I’ve been following an account on Twitter for a few weeks now, called “Covid one year ago”. Every day, the account live tweets news about coronavirus— except the tweet is from a year ago to the day. It’s a great way to get perspective about how the pandemic unfolded and to see how far we’ve come in terms of understanding the virus and learning how to treat and prevent it.
It’s also kind of alarming. As we, from our position of being exactly one year ahead of this news, can see how easily the issue was brushed aside by politicians, as much as we ourselves did at the time. London mayor Sadiq Khan, as tweeted by Covid one year ago, said on the 12 February 2020 that people should “Stay calm and don’t panic about coronavirus”, arguing that there was “No danger using buses, the Tube or trains”. Who knows whether he was as ignorant about the virus as he appeared at this time, or if didn’t want to panic people, but either way, as it wasn’t much of a care for people at this point just over a year ago.
I remember hearing about the virus spreading, but didn’t expect the outbreak to reach pandemic proportions, even after the first cases had been detected in the UK on 23 January. Even until March, Government messaging suggested that the virus was no worse than a common cold, and that only the elderly and extremely vulnerable were at risk of any serious illness. Even the Prime Minister was downplaying the seriousness, stating that he went to a Covid ward and “shook hands with everybody”.
Things started to change as we came to understand the reality of the situation. Infections shot up across the world, and every news website added a “coronavirus” tab to track the virus. Nationwide lockdowns were put in place in almost every country. And four days into the UK’s lockdown, one that according to experts, could have saved thousands of lives if implemented two weeks earlier, our own Prime Minister became infected.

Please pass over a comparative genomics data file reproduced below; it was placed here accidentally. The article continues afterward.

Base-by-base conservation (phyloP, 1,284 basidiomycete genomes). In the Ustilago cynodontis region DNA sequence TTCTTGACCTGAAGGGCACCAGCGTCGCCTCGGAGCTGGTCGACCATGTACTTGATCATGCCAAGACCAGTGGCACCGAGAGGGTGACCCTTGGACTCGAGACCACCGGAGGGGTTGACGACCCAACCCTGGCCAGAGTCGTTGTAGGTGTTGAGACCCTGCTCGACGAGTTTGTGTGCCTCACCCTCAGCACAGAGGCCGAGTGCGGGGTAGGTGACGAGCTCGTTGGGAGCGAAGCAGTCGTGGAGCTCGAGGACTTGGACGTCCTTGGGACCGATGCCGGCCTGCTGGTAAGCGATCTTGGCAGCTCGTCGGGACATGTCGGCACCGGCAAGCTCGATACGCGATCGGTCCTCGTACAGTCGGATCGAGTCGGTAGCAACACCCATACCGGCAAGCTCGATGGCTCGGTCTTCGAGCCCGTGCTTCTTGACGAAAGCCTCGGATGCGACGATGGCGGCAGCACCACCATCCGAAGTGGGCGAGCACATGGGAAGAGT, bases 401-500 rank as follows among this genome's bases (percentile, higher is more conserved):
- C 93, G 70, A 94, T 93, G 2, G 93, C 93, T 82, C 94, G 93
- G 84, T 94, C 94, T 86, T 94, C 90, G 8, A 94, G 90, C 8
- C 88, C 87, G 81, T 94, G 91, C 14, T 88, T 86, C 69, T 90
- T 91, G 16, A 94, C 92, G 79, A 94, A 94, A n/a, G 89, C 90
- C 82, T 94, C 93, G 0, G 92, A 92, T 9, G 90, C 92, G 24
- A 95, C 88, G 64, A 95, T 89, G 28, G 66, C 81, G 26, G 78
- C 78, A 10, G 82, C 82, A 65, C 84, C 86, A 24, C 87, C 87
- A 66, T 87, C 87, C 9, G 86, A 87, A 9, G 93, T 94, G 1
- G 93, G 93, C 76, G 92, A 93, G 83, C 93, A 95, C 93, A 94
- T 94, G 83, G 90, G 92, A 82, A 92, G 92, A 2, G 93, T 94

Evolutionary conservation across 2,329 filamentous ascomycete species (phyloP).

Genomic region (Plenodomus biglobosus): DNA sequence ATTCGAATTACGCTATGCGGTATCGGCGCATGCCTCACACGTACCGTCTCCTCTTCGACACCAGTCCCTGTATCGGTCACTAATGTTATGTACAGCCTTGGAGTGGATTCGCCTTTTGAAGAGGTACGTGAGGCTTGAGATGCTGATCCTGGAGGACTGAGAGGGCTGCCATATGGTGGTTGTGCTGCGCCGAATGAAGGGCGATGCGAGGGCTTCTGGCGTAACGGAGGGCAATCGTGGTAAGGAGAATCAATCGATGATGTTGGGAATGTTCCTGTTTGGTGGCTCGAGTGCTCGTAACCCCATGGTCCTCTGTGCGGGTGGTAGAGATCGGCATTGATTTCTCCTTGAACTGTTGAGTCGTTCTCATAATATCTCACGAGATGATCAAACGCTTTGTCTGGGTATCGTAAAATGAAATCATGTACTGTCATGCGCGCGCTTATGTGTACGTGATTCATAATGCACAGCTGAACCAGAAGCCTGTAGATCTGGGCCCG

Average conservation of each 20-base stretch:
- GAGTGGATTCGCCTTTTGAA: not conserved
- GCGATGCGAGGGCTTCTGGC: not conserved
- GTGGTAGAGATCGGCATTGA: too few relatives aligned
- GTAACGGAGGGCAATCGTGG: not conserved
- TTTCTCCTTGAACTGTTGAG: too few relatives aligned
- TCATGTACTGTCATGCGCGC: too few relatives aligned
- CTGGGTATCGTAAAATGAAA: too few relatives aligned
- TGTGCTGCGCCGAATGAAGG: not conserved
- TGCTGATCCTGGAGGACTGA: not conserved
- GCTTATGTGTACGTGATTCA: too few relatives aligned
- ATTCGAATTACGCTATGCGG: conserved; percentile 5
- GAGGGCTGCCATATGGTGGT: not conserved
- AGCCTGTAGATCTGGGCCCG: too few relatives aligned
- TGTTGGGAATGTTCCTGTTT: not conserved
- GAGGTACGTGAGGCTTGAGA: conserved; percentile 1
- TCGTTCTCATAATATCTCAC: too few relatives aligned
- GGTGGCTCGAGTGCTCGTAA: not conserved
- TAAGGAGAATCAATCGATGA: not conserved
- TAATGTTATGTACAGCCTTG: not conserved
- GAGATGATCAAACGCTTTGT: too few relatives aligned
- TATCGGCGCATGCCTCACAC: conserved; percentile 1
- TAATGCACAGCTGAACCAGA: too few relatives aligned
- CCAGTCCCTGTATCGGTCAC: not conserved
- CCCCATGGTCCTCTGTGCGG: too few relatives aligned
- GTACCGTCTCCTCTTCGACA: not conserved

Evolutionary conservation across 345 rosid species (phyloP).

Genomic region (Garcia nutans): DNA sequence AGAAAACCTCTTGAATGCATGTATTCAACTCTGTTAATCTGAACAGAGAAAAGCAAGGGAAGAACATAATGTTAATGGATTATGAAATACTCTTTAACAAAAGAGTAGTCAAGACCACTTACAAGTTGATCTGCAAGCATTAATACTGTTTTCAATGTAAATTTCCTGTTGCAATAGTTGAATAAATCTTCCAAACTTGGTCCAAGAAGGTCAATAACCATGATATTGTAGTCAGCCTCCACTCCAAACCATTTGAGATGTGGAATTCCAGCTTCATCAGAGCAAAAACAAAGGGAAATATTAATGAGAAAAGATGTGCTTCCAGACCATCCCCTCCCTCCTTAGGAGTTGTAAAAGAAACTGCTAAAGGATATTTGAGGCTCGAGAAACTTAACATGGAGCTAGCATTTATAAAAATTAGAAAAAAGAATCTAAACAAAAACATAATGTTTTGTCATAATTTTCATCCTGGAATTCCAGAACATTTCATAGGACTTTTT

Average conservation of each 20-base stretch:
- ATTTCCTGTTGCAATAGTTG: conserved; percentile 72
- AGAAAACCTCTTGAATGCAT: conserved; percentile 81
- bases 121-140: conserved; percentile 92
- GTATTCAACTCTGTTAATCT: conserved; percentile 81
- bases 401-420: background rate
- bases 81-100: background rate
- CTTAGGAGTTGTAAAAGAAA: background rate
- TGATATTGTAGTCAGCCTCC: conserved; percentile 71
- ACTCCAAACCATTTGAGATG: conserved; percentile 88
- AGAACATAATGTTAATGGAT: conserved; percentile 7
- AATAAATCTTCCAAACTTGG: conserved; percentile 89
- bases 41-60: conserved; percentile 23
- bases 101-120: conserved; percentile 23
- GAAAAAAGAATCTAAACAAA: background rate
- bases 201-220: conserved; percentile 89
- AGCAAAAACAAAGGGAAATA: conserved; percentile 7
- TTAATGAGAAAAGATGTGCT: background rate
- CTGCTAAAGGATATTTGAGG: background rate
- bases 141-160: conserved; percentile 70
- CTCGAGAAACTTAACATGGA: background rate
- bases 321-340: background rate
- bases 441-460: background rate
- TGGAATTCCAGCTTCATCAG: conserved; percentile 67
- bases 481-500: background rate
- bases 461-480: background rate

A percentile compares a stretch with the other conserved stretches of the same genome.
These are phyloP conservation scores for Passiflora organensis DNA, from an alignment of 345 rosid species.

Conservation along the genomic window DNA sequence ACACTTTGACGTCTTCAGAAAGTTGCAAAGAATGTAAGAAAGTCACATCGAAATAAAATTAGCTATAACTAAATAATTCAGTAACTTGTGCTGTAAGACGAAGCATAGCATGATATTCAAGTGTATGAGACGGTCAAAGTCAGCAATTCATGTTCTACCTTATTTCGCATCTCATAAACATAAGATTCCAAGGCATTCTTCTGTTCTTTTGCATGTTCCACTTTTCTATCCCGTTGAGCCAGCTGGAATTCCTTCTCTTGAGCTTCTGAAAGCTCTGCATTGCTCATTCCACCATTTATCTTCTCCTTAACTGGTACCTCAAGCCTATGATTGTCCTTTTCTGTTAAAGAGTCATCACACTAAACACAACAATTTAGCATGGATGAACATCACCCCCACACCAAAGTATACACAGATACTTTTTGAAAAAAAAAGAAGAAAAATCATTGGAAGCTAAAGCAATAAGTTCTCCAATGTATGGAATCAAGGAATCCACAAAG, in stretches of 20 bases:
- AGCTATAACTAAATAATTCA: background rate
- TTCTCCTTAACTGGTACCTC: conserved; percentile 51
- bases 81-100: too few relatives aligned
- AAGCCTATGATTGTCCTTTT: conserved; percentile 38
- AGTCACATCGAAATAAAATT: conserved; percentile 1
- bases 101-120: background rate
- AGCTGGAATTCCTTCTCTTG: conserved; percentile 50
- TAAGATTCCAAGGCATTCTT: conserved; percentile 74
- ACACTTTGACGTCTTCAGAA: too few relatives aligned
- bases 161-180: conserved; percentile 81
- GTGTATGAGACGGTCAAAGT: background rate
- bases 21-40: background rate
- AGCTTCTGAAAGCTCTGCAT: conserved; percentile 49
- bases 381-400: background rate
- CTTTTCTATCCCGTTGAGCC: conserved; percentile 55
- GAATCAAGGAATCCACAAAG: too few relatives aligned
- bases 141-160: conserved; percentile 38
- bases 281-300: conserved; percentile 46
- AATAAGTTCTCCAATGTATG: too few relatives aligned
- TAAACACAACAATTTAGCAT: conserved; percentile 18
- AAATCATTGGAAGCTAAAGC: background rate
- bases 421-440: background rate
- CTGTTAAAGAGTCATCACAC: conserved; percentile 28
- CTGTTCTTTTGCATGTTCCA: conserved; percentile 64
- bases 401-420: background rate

This 55-year-old, though not admittedly in peak shape, was to our knowledge fairly healthy until contracting this disease. There is no doubt he didn’t expect to be too badly harmed by it. He came very close to dying. It began to dawn on us that we were all likely to get coronavirus, and we were all, to varying degrees, at risk.
My fear of the virus has ebbed and flowed, mostly in reflection to how case numbers have gone up and down. I’ve developed a slightly neurotic habit of checking them every day. In the first wave, I, like most, followed the precautions, staying at home at almost all times, keeping a distance of two metres from others, and washing my hands thoroughly when receiving parcels.
Some of the fear subsided when it was clear we had passed the first peak, and complacency crept in as well. I stopped washing my hands after parcels, and socially distanced at a much more liberal one metre. I saw friends, and didn’t think too much about the chances of passing anything on.
And now we’re out of the second wave and leaving a third lockdown, and, despite being young and relatively healthy, I know I should be more afraid. Yes, Infections have gone down, if levelled off, and the UK’s vaccination programme is making great strides, but there are still so many dangers that are much more obvious now than were before.
First, the emerging coronavirus variants, some which cause more severe illness and are less effective against vaccines. A new French variant also seems to transmit itself undetected by “gold-standard” PCR tests. And who knows how long these vaccines will last for? And will other strains be even more resistant or deadly?
I’m trying my best to fight the “fear fatigue” of coronavirus: in other words, a complacency that doesn’t reflect how big a threat the virus really is at this time. Cases can, and probably will, start to go up again. We’re not out of the woods yet, and we’re going to endure a pandemic for a while longer whether we like it or not.
March 2020-21 has felt incredibly long, and by and large we have all put up with so much, and forgone so much. That includes the most basic parts of human interaction: hugs and handshakes, large gatherings, at points even being outside for more than an hour.
Granted, it can be very difficult to live with the fear of contracting a deadly disease, or to pass it on to your loved ones who are at risk of dying from it. The constant paranoia of someone passing a little too close by you is damaging. On the plus side, we can see the end of this horrible period. There is hope for some semblance of normality, but only if we behave right. So it’s vital, I think, to remain calm, concerned, and vigilant to get through this final stretch.